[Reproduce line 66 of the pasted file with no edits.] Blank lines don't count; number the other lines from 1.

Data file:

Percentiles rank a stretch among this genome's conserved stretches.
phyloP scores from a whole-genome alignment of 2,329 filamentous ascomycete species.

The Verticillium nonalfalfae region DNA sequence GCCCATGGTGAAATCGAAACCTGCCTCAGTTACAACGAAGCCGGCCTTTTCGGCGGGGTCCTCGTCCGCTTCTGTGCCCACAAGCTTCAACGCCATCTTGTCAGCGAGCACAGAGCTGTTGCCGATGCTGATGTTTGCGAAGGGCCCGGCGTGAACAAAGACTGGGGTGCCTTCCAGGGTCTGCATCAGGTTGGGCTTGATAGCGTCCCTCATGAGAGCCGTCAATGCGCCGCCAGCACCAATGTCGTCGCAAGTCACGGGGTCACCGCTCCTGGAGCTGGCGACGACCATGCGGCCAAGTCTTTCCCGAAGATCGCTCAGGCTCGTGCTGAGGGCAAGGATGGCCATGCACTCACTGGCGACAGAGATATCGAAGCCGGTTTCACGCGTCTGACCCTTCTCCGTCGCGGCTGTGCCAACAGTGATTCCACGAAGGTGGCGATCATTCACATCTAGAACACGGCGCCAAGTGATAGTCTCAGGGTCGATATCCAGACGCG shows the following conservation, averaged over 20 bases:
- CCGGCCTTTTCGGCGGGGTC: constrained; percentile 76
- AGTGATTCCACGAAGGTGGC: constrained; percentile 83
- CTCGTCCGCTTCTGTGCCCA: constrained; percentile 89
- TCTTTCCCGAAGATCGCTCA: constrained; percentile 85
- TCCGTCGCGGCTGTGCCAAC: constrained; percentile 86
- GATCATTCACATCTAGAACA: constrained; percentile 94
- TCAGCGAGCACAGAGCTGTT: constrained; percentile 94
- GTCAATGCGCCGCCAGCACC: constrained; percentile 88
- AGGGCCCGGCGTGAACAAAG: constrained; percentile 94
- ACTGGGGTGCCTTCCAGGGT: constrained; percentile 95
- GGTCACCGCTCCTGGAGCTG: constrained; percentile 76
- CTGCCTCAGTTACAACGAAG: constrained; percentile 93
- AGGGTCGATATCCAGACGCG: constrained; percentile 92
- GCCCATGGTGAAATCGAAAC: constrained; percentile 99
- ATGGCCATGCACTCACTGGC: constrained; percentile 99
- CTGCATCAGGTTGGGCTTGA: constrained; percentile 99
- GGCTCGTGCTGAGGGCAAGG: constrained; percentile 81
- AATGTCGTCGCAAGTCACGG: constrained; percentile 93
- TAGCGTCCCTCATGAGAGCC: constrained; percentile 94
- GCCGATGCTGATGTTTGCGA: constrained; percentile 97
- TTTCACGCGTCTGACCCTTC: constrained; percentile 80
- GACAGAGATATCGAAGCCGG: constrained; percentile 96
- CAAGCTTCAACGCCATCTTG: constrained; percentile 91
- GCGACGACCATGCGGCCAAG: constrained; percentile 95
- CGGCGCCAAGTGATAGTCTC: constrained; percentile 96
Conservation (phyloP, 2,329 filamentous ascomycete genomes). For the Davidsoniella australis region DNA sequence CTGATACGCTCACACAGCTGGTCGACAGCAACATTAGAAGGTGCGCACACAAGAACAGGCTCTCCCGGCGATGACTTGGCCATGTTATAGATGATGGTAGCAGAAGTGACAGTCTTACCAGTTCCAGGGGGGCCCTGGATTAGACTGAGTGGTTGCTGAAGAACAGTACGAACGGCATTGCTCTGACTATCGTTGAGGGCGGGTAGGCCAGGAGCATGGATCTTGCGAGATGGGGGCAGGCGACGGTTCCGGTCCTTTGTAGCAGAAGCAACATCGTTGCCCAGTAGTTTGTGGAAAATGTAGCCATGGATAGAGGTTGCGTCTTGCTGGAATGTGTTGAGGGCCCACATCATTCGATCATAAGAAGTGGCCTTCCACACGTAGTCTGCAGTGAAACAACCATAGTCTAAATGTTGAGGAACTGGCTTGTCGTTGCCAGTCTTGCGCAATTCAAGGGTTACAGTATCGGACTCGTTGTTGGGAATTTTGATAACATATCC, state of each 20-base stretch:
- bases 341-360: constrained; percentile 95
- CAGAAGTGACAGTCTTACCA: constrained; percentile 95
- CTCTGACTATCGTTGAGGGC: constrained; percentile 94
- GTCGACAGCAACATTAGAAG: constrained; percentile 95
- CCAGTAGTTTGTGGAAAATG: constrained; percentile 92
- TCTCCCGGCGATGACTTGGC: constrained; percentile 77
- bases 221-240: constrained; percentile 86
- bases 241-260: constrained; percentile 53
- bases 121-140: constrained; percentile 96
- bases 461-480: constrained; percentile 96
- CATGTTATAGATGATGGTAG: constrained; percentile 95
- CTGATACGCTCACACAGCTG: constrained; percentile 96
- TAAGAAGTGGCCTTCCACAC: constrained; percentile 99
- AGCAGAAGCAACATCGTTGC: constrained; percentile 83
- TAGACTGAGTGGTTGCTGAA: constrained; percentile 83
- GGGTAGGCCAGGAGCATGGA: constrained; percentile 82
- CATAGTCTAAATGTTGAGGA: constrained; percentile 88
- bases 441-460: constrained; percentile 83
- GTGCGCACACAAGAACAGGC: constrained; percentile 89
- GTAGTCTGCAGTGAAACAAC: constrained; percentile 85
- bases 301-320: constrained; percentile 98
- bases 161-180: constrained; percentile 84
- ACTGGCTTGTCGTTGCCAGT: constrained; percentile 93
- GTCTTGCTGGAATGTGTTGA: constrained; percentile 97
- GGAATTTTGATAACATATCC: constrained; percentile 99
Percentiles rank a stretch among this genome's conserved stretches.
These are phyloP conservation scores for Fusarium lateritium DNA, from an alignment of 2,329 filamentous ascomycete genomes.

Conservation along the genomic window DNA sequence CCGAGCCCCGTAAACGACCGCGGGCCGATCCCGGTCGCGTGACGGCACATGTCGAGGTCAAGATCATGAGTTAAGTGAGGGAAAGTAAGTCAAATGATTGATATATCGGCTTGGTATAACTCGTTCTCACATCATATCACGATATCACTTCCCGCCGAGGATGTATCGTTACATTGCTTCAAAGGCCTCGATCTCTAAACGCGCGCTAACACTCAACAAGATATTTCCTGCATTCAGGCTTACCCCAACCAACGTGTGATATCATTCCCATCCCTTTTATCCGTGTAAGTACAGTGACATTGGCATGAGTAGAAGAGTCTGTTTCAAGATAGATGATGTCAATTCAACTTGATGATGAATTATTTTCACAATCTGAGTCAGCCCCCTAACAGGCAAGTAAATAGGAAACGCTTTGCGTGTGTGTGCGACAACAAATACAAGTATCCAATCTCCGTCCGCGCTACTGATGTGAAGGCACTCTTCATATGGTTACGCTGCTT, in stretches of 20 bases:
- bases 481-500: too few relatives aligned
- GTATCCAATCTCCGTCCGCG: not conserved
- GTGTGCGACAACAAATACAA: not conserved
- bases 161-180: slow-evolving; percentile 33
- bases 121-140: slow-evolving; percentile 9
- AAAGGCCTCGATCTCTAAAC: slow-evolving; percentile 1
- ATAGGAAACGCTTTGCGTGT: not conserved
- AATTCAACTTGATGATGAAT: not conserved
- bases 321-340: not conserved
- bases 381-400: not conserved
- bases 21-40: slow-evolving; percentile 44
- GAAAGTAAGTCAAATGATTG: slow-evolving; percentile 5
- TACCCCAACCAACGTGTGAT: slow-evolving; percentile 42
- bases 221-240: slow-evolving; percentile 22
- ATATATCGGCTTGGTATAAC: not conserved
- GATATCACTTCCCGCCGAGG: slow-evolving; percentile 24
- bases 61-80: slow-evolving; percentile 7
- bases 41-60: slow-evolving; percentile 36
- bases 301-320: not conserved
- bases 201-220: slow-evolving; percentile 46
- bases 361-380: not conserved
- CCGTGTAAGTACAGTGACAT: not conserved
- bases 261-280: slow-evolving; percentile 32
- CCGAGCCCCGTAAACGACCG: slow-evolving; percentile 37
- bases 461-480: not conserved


- bases 321-340: not conserved